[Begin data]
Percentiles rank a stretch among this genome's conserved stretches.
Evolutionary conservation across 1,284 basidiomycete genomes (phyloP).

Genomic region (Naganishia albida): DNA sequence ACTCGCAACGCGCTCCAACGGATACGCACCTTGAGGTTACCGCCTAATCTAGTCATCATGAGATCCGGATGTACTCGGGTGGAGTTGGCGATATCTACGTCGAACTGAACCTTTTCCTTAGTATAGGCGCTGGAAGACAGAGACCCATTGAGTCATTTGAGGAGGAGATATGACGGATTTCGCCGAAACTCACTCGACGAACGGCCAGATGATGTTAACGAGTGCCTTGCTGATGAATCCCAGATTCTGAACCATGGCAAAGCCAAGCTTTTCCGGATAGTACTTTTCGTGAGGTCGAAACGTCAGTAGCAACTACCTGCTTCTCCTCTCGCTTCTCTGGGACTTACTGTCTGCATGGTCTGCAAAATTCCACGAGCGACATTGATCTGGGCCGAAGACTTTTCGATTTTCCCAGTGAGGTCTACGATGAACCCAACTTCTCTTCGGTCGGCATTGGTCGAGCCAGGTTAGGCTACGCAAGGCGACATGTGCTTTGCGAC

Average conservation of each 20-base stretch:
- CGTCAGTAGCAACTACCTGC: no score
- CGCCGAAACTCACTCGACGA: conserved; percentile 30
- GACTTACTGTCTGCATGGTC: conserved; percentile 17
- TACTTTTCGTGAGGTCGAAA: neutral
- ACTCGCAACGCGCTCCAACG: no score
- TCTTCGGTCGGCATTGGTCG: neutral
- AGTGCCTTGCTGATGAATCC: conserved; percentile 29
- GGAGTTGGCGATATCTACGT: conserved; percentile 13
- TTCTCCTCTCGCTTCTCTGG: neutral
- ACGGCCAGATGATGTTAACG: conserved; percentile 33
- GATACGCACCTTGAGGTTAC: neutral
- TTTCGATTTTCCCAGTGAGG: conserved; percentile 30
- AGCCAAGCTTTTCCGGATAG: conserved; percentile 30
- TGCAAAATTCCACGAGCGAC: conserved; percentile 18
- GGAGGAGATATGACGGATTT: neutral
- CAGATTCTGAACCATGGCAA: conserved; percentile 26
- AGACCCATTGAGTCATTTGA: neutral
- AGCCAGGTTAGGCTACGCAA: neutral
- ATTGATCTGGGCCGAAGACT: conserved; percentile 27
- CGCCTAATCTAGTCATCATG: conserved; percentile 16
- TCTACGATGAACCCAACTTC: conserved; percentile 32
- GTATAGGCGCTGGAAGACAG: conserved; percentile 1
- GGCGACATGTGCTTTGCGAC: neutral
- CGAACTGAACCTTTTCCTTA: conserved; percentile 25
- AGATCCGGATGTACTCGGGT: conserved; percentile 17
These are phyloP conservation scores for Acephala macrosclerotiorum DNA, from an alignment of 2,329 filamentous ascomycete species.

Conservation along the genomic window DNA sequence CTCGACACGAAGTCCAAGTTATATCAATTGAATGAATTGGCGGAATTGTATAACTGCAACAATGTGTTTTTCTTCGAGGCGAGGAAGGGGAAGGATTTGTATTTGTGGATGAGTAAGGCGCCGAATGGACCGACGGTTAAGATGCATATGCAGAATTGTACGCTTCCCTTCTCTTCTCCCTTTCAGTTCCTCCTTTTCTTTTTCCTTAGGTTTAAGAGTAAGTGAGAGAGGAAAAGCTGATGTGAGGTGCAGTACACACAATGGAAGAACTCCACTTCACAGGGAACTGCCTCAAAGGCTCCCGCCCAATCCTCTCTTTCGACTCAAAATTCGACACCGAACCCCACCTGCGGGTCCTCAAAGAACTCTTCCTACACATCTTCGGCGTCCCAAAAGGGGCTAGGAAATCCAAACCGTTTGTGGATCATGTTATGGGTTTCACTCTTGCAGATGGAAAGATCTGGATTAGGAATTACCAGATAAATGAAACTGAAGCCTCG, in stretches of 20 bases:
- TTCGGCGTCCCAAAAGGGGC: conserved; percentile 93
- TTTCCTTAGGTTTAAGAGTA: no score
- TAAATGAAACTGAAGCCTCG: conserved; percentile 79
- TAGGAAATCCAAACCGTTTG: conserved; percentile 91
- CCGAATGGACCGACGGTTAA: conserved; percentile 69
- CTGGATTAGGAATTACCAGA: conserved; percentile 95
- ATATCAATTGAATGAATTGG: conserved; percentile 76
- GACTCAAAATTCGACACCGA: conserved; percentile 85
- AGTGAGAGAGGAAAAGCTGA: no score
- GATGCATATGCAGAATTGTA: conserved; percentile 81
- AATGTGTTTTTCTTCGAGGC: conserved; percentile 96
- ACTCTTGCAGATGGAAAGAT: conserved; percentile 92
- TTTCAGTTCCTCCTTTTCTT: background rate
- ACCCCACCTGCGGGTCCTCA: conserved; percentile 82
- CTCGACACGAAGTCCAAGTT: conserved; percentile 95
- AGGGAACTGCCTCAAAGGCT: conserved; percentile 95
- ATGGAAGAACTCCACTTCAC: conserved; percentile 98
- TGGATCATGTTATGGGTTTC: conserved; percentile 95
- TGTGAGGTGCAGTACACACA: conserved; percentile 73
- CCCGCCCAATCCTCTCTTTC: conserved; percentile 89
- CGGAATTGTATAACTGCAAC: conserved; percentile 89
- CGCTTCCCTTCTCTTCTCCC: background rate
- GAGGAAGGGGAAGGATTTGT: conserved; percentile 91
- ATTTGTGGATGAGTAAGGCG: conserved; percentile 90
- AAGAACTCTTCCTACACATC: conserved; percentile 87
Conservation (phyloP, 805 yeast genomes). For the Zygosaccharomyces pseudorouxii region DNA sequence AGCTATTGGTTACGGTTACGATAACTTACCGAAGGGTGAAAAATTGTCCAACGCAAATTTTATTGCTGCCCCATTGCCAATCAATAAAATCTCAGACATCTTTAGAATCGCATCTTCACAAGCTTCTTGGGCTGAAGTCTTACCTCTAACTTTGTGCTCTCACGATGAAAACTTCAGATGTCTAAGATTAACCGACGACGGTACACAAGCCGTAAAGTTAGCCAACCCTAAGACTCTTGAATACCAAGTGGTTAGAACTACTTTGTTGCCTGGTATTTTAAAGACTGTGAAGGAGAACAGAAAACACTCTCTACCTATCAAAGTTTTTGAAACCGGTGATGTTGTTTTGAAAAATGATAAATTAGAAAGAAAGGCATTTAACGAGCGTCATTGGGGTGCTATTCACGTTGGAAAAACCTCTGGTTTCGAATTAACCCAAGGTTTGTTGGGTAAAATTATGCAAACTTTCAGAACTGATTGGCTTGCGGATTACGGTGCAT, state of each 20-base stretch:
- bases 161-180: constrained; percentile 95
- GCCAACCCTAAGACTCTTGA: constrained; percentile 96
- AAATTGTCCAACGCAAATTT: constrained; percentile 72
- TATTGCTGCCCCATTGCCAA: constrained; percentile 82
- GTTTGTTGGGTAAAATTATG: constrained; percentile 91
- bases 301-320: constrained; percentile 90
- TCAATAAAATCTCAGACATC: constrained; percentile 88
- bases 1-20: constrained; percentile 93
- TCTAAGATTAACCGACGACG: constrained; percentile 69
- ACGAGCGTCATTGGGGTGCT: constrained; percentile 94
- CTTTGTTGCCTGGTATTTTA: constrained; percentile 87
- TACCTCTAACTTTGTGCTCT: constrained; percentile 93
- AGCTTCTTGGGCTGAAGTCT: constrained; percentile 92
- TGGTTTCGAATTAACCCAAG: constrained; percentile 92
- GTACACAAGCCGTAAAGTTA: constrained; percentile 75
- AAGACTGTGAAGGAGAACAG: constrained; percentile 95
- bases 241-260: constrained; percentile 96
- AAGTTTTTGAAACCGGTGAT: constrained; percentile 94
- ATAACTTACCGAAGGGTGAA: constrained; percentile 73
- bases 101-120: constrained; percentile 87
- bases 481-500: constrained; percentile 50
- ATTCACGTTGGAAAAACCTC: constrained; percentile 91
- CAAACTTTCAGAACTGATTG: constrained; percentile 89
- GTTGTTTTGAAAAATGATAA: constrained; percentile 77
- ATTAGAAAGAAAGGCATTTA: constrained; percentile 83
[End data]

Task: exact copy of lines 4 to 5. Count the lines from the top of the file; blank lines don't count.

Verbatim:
Average conservation of each 20-base stretch:
- CGTCAGTAGCAACTACCTGC: no score